The Best Frosting Recipes

One of the most popular methods of baking a cake is making it with a boxed cake mix, and the best frosting recipes are often the simplest. However, if you want an even simpler way to transform a boring cake, you can try making your frosting from scratch. This recipe will allow you to create rich, decadent icing while baking your cake, and you can also experiment with different flavors to create your unique frosting.

Frosting Recipes

Every bite of the best frosting recipes delivers a luscious texture, increased flavor, and a flash of delight.
Icing coats various cakes, cookies, cupcakes, and desserts. It can be used to give flavor and texture to a range of pastries and baked goods, as well as allowing a cook to adorn her creation so that it is pleasing to both the eyes and the palate. The seven fundamental icing varieties are buttercream, flat, foam, fondant, fudge, royal, and glazes.

What is the Frosting?

Icing, often known as frosting, is a sweet, frequently creamy coating produced by combining sugar with a liquid, such as water or milk, and supplemented with butter, egg whites, cream cheese, or flavorings. Baked items, such as cakes, are coated or decorated with it, and it’s called a filling when it’s put in between layers of cake.

A pastry bag can be used to mold icing into shapes such as flowers and leaves. On birthday and wedding cakes, such decorations are common. To achieve the desired hue, edible dyes can be added to icing recipes. On top of the icing, sprinkles, edible inks, and other embellishments are frequently utilized.

A glacé is a basic frosting made with powdered sugar (icing sugar or confectioners’ sugar) and water. For example, this can be flavored and colored any way you choose by substituting lemon juice for the water.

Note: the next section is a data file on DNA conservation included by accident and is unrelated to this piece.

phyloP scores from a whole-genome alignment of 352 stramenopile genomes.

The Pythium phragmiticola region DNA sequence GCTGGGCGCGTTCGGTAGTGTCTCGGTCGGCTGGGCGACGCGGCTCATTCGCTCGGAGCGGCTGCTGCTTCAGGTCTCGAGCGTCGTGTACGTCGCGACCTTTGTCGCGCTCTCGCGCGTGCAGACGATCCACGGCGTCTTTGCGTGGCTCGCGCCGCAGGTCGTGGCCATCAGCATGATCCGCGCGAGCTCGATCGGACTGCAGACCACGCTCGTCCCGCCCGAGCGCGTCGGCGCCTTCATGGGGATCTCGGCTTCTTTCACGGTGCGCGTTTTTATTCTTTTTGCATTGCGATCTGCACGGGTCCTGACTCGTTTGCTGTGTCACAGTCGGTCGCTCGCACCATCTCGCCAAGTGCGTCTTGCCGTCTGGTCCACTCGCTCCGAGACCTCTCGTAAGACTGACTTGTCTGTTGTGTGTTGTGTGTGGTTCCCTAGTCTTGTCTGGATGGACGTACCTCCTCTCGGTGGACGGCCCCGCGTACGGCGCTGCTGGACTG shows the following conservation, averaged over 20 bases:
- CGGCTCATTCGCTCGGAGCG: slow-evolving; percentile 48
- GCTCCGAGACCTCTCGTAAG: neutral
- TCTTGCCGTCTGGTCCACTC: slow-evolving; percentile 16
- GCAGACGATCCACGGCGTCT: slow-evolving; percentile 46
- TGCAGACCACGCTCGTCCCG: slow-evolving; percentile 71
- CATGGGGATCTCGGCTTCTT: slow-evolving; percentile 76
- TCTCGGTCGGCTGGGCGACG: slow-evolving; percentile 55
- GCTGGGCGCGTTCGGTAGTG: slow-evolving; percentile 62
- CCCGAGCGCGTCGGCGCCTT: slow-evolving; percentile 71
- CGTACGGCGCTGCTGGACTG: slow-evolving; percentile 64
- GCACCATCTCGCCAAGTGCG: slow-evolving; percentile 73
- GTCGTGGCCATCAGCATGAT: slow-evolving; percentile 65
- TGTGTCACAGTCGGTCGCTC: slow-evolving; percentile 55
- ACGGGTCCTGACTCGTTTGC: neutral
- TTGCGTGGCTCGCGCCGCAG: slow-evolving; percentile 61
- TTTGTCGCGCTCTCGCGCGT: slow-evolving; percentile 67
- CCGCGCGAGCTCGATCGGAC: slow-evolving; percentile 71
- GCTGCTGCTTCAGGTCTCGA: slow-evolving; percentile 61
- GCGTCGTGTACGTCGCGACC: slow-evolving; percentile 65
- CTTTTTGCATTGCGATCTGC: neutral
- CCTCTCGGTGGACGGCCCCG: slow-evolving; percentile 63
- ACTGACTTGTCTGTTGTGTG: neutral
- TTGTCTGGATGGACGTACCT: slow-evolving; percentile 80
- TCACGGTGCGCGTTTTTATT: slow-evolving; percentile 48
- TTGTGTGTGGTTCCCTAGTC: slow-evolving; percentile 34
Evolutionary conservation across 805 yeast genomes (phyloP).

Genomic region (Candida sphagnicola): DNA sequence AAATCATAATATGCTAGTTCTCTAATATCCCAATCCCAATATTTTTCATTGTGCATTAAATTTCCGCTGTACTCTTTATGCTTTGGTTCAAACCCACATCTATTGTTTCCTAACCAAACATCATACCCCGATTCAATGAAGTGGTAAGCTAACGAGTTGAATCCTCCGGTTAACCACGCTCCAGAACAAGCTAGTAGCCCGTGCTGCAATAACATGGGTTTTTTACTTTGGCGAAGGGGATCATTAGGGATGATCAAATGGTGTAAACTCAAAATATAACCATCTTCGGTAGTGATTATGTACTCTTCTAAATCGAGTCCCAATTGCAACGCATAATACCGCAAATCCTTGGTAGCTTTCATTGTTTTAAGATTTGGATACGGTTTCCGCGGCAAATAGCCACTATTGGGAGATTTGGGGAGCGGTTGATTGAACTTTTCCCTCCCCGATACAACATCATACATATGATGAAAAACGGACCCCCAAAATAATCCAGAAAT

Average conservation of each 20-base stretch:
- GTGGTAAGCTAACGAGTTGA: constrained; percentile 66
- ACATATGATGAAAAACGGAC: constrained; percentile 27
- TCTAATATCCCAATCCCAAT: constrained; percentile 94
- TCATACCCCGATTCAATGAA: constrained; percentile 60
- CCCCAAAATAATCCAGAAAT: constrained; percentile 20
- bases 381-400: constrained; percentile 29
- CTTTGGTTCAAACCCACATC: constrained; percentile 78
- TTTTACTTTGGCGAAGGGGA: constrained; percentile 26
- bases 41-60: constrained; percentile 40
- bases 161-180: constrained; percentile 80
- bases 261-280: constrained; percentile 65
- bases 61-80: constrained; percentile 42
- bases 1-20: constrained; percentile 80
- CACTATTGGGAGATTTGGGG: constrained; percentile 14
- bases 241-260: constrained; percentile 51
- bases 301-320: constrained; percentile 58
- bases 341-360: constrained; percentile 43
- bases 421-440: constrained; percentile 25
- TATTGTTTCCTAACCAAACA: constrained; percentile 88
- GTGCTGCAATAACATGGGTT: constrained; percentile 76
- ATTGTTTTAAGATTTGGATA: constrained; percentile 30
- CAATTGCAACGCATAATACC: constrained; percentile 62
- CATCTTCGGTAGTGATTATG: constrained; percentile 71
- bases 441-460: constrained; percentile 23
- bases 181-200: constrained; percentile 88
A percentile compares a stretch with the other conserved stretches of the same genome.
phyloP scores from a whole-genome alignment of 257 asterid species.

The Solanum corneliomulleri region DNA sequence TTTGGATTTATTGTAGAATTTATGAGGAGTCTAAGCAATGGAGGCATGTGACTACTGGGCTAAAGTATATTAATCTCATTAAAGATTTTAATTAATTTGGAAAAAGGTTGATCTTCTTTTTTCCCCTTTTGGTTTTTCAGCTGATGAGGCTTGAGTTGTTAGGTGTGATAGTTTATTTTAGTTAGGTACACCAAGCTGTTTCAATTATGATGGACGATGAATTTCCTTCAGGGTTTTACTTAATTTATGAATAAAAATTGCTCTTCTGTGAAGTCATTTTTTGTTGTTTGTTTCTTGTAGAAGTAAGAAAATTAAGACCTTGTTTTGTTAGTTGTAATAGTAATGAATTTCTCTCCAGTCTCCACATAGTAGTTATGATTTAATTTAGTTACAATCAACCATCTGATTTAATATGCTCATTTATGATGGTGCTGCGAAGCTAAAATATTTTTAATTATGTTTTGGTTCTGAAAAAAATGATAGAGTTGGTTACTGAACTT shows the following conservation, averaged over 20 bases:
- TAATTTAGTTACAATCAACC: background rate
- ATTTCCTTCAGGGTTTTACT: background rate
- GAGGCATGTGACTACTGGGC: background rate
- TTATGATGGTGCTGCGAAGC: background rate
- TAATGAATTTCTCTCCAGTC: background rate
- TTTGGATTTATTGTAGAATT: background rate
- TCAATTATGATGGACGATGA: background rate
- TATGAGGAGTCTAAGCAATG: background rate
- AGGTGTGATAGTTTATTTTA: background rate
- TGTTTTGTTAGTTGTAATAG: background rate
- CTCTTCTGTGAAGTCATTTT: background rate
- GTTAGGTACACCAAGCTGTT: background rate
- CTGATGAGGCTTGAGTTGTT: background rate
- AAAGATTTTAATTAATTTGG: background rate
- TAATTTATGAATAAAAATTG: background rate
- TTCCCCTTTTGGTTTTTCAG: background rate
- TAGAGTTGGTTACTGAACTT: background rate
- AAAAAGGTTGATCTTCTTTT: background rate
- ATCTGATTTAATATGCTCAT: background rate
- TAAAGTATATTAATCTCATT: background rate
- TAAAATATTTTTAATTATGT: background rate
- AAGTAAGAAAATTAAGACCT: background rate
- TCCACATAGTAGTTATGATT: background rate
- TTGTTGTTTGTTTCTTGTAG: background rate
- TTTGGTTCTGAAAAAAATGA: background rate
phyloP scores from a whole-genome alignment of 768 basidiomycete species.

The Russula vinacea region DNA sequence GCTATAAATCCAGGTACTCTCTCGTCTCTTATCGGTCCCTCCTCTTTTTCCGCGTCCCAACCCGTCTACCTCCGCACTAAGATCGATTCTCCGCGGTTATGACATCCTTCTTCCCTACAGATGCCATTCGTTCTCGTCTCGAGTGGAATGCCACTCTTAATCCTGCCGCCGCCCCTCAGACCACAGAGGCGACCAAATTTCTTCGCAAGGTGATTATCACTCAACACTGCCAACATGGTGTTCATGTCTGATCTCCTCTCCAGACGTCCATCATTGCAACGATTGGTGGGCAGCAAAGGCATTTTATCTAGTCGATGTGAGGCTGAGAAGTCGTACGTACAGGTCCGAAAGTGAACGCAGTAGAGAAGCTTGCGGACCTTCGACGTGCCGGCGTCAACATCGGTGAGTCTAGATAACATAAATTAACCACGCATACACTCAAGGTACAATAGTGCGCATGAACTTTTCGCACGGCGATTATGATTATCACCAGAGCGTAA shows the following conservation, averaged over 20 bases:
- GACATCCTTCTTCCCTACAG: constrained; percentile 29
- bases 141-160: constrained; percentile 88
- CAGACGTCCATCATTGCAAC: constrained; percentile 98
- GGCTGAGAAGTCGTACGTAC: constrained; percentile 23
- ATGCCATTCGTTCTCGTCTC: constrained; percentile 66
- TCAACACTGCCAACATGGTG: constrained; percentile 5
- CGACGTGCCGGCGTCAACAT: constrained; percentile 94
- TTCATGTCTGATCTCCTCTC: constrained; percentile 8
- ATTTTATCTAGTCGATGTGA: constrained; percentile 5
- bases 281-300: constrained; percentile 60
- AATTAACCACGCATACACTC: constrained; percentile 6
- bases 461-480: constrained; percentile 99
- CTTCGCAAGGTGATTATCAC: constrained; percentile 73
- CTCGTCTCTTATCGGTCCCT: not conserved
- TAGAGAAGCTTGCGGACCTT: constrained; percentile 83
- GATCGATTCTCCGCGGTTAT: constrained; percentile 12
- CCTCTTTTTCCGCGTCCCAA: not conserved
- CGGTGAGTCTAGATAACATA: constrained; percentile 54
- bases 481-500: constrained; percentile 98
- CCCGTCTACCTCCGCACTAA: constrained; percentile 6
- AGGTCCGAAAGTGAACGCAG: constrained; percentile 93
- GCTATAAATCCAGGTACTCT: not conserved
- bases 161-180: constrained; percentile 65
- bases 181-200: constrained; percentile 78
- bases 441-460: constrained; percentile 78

The Best Frosting Recipes

Here are some of the best frosting recipes:

Buttercream Frosting

This uncooked, powdered sugar-sweetened variant of buttercream is perhaps the most basic of all frostings, and it’s the kind of frosting you’ll see on many old-fashioned birthday cakes. Stella Parks, a pastry chef and cookbook author discovered that powdered sugar cut with tapioca starch rather than cornstarch works better for this frosting style. (The good news is that tapioca is likely to be listed among the ingredients on any organic powdered sugar product.) The tapioca starch dissolves more quickly, thickening the frosting and improving its texture. However, any powdered sugar can work in a pinch.

Swiss Meringue Buttercream

Making European-style buttercream is a little more difficult than making American-style buttercream because it usually involves some cooking, you’re dealing with hot sugar, and timing is important. However, the procedure is forgiving, and the results are unmistakable (create a killer frosting, and you’ve just established your Serious Baker credentials).

Swiss buttercream is produced by boiling egg whites and sugar together until the sugar has dissolved over a hot water bath. After then, the mixture is taken off the heat and whisked until firm peaks form. Once the mixture has cooled, add the butter in small increments until it creates a smooth frosting. The result is a silky buttercream that spreads well on cakes and is preferred by many experienced bakers for piping on decorations. It’s also the only meringue-based frosting fully cooked to FDA standards.

Italian Meringue Buttercream Frosting

Egg whites are also used in Italian buttercream, but the process is slightly different. While the egg whites are being beaten, a hot sugar syrup is carefully poured into them. After the butter has cooled, it is added in the same manner as in the Swiss buttercream. While the Italian buttercream is nearly indistinguishable from Swiss buttercream, it is slightly lighter.

French Buttercream Frosting

French buttercream is made in the same way as Italian buttercream, except that instead of whipping egg whites, only the yolks are whipped. French buttercream also has a higher butter content than the frostings listed above. Because of the eggs and Big Butter, French buttercream is a rich and flavorful frosting.

German Buttercream

Pastry cream or custard—a mixture of boiled egg yolks, milk, sugar, cornstarch, or flour—is used to make this buttercream variation. After the pastry cream has cooled, it is beaten with melted butter to make a light frosting commonly used for cake fillings but may also be used to cover any cake. This frosting is extremely sturdy due to its baked nature, so it’s a wonderful choice for a cake that will be served on a hot and sunny day.